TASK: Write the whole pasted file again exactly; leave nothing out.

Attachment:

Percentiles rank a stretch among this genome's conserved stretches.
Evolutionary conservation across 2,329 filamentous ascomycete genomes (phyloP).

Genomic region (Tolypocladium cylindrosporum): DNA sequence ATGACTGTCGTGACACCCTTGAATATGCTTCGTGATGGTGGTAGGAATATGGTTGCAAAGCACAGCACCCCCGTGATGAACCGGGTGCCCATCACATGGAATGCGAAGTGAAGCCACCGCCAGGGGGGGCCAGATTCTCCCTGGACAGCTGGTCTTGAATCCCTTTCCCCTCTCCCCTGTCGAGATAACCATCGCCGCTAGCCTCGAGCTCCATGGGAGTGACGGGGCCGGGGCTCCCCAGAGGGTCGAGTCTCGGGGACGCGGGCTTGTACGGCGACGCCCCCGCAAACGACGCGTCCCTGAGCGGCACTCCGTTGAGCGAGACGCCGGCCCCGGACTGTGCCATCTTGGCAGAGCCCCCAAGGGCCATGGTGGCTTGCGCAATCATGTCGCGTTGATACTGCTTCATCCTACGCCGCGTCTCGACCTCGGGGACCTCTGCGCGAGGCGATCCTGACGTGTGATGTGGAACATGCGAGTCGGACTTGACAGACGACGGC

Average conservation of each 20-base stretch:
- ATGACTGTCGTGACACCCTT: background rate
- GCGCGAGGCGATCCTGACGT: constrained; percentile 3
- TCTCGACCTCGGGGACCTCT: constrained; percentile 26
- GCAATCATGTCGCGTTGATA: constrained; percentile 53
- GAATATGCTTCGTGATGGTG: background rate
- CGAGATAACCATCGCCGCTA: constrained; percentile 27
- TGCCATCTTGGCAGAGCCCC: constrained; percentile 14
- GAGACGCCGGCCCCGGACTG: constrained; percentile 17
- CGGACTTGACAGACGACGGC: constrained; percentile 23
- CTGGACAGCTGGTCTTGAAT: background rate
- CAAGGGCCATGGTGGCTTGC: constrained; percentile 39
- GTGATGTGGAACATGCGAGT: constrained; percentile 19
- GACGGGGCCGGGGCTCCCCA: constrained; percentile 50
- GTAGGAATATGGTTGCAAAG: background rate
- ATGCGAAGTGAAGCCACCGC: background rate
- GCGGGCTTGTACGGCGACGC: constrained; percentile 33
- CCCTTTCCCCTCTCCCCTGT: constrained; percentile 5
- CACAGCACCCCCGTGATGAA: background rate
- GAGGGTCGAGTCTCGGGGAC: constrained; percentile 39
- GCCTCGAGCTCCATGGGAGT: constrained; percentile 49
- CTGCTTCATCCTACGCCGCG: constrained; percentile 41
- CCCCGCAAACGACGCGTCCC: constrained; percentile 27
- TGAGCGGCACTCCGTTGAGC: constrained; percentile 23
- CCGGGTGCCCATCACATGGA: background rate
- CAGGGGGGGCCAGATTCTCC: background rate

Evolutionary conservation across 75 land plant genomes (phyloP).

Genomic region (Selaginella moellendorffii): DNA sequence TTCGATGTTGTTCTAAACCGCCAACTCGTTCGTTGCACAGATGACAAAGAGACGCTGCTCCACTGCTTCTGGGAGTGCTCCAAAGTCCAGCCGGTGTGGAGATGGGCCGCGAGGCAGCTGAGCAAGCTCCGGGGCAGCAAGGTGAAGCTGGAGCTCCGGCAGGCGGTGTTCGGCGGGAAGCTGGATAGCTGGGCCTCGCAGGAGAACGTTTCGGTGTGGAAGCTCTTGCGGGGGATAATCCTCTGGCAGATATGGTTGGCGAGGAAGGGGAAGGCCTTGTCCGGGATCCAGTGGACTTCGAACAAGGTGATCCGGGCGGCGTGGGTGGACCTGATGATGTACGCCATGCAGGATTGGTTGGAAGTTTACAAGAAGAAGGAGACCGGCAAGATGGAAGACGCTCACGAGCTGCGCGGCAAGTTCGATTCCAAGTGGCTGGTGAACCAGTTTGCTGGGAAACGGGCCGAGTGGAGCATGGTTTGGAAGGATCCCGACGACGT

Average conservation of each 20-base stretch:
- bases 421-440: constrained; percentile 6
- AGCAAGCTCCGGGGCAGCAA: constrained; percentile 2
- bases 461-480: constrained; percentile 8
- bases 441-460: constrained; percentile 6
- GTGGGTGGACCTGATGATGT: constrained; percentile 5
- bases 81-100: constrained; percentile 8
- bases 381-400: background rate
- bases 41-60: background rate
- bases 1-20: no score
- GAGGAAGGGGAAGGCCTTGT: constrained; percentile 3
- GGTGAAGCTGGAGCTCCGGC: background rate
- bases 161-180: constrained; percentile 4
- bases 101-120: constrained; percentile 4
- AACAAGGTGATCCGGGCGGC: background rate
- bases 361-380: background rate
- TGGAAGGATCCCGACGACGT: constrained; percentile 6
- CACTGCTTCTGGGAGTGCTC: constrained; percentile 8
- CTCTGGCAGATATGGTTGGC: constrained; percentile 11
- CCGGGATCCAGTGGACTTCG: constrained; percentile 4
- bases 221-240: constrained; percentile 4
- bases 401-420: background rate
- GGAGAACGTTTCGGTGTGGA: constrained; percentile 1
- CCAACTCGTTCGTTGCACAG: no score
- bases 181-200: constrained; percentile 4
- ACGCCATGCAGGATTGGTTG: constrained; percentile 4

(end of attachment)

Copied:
Percentiles rank a stretch among this genome's conserved stretches.
Evolutionary conservation across 2,329 filamentous ascomycete genomes (phyloP).

Genomic region (Tolypocladium cylindrosporum): DNA sequence ATGACTGTCGTGACACCCTTGAATATGCTTCGTGATGGTGGTAGGAATATGGTTGCAAAGCACAGCACCCCCGTGATGAACCGGGTGCCCATCACATGGAATGCGAAGTGAAGCCACCGCCAGGGGGGGCCAGATTCTCCCTGGACAGCTGGTCTTGAATCCCTTTCCCCTCTCCCCTGTCGAGATAACCATCGCCGCTAGCCTCGAGCTCCATGGGAGTGACGGGGCCGGGGCTCCCCAGAGGGTCGAGTCTCGGGGACGCGGGCTTGTACGGCGACGCCCCCGCAAACGACGCGTCCCTGAGCGGCACTCCGTTGAGCGAGACGCCGGCCCCGGACTGTGCCATCTTGGCAGAGCCCCCAAGGGCCATGGTGGCTTGCGCAATCATGTCGCGTTGATACTGCTTCATCCTACGCCGCGTCTCGACCTCGGGGACCTCTGCGCGAGGCGATCCTGACGTGTGATGTGGAACATGCGAGTCGGACTTGACAGACGACGGC

Average conservation of each 20-base stretch:
- ATGACTGTCGTGACACCCTT: background rate
- GCGCGAGGCGATCCTGACGT: constrained; percentile 3
- TCTCGACCTCGGGGACCTCT: constrained; percentile 26
- GCAATCATGTCGCGTTGATA: constrained; percentile 53
- GAATATGCTTCGTGATGGTG: background rate
- CGAGATAACCATCGCCGCTA: constrained; percentile 27
- TGCCATCTTGGCAGAGCCCC: constrained; percentile 14
- GAGACGCCGGCCCCGGACTG: constrained; percentile 17
- CGGACTTGACAGACGACGGC: constrained; percentile 23
- CTGGACAGCTGGTCTTGAAT: background rate
- CAAGGGCCATGGTGGCTTGC: constrained; percentile 39
- GTGATGTGGAACATGCGAGT: constrained; percentile 19
- GACGGGGCCGGGGCTCCCCA: constrained; percentile 50
- GTAGGAATATGGTTGCAAAG: background rate
- ATGCGAAGTGAAGCCACCGC: background rate
- GCGGGCTTGTACGGCGACGC: constrained; percentile 33
- CCCTTTCCCCTCTCCCCTGT: constrained; percentile 5
- CACAGCACCCCCGTGATGAA: background rate
- GAGGGTCGAGTCTCGGGGAC: constrained; percentile 39
- GCCTCGAGCTCCATGGGAGT: constrained; percentile 49
- CTGCTTCATCCTACGCCGCG: constrained; percentile 41
- CCCCGCAAACGACGCGTCCC: constrained; percentile 27
- TGAGCGGCACTCCGTTGAGC: constrained; percentile 23
- CCGGGTGCCCATCACATGGA: background rate
- CAGGGGGGGCCAGATTCTCC: background rate

Evolutionary conservation across 75 land plant genomes (phyloP).

Genomic region (Selaginella moellendorffii): DNA sequence TTCGATGTTGTTCTAAACCGCCAACTCGTTCGTTGCACAGATGACAAAGAGACGCTGCTCCACTGCTTCTGGGAGTGCTCCAAAGTCCAGCCGGTGTGGAGATGGGCCGCGAGGCAGCTGAGCAAGCTCCGGGGCAGCAAGGTGAAGCTGGAGCTCCGGCAGGCGGTGTTCGGCGGGAAGCTGGATAGCTGGGCCTCGCAGGAGAACGTTTCGGTGTGGAAGCTCTTGCGGGGGATAATCCTCTGGCAGATATGGTTGGCGAGGAAGGGGAAGGCCTTGTCCGGGATCCAGTGGACTTCGAACAAGGTGATCCGGGCGGCGTGGGTGGACCTGATGATGTACGCCATGCAGGATTGGTTGGAAGTTTACAAGAAGAAGGAGACCGGCAAGATGGAAGACGCTCACGAGCTGCGCGGCAAGTTCGATTCCAAGTGGCTGGTGAACCAGTTTGCTGGGAAACGGGCCGAGTGGAGCATGGTTTGGAAGGATCCCGACGACGT

Average conservation of each 20-base stretch:
- bases 421-440: constrained; percentile 6
- AGCAAGCTCCGGGGCAGCAA: constrained; percentile 2
- bases 461-480: constrained; percentile 8
- bases 441-460: constrained; percentile 6
- GTGGGTGGACCTGATGATGT: constrained; percentile 5
- bases 81-100: constrained; percentile 8
- bases 381-400: background rate
- bases 41-60: background rate
- bases 1-20: no score
- GAGGAAGGGGAAGGCCTTGT: constrained; percentile 3
- GGTGAAGCTGGAGCTCCGGC: background rate
- bases 161-180: constrained; percentile 4
- bases 101-120: constrained; percentile 4
- AACAAGGTGATCCGGGCGGC: background rate
- bases 361-380: background rate
- TGGAAGGATCCCGACGACGT: constrained; percentile 6
- CACTGCTTCTGGGAGTGCTC: constrained; percentile 8
- CTCTGGCAGATATGGTTGGC: constrained; percentile 11
- CCGGGATCCAGTGGACTTCG: constrained; percentile 4
- bases 221-240: constrained; percentile 4
- bases 401-420: background rate
- GGAGAACGTTTCGGTGTGGA: constrained; percentile 1
- CCAACTCGTTCGTTGCACAG: no score
- bases 181-200: constrained; percentile 4
- ACGCCATGCAGGATTGGTTG: constrained; percentile 4